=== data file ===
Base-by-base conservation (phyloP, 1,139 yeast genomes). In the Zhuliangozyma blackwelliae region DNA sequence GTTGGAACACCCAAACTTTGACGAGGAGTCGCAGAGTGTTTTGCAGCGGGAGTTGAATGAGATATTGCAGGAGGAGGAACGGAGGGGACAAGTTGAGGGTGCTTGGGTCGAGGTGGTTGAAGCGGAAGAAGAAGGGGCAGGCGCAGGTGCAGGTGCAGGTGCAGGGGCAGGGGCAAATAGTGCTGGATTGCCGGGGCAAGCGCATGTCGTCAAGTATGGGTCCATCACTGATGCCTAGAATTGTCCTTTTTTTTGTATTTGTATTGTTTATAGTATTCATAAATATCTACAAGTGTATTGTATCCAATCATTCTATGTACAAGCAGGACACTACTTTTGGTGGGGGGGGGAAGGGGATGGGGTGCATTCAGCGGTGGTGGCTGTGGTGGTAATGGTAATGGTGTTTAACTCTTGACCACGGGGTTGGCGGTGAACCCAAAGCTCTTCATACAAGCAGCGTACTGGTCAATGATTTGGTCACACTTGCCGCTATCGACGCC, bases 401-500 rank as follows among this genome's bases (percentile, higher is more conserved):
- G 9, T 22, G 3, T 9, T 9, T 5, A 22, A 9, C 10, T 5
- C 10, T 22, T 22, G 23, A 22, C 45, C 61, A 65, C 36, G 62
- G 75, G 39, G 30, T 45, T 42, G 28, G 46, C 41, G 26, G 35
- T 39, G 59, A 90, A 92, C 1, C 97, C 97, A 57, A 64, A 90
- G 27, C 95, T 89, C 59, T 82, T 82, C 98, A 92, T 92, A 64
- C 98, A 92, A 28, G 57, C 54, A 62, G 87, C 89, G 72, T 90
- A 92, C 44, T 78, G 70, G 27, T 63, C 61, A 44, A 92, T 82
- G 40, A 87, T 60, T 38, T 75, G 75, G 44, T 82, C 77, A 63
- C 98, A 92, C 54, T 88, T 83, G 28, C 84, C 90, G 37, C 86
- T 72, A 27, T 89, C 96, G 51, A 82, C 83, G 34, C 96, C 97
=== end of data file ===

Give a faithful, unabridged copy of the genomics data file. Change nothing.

Base-by-base conservation (phyloP, 1,139 yeast genomes). In the Zhuliangozyma blackwelliae region DNA sequence GTTGGAACACCCAAACTTTGACGAGGAGTCGCAGAGTGTTTTGCAGCGGGAGTTGAATGAGATATTGCAGGAGGAGGAACGGAGGGGACAAGTTGAGGGTGCTTGGGTCGAGGTGGTTGAAGCGGAAGAAGAAGGGGCAGGCGCAGGTGCAGGTGCAGGTGCAGGGGCAGGGGCAAATAGTGCTGGATTGCCGGGGCAAGCGCATGTCGTCAAGTATGGGTCCATCACTGATGCCTAGAATTGTCCTTTTTTTTGTATTTGTATTGTTTATAGTATTCATAAATATCTACAAGTGTATTGTATCCAATCATTCTATGTACAAGCAGGACACTACTTTTGGTGGGGGGGGGAAGGGGATGGGGTGCATTCAGCGGTGGTGGCTGTGGTGGTAATGGTAATGGTGTTTAACTCTTGACCACGGGGTTGGCGGTGAACCCAAAGCTCTTCATACAAGCAGCGTACTGGTCAATGATTTGGTCACACTTGCCGCTATCGACGCC, bases 401-500 rank as follows among this genome's bases (percentile, higher is more conserved):
- G 9, T 22, G 3, T 9, T 9, T 5, A 22, A 9, C 10, T 5
- C 10, T 22, T 22, G 23, A 22, C 45, C 61, A 65, C 36, G 62
- G 75, G 39, G 30, T 45, T 42, G 28, G 46, C 41, G 26, G 35
- T 39, G 59, A 90, A 92, C 1, C 97, C 97, A 57, A 64, A 90
- G 27, C 95, T 89, C 59, T 82, T 82, C 98, A 92, T 92, A 64
- C 98, A 92, A 28, G 57, C 54, A 62, G 87, C 89, G 72, T 90
- A 92, C 44, T 78, G 70, G 27, T 63, C 61, A 44, A 92, T 82
- G 40, A 87, T 60, T 38, T 75, G 75, G 44, T 82, C 77, A 63
- C 98, A 92, C 54, T 88, T 83, G 28, C 84, C 90, G 37, C 86
- T 72, A 27, T 89, C 96, G 51, A 82, C 83, G 34, C 96, C 97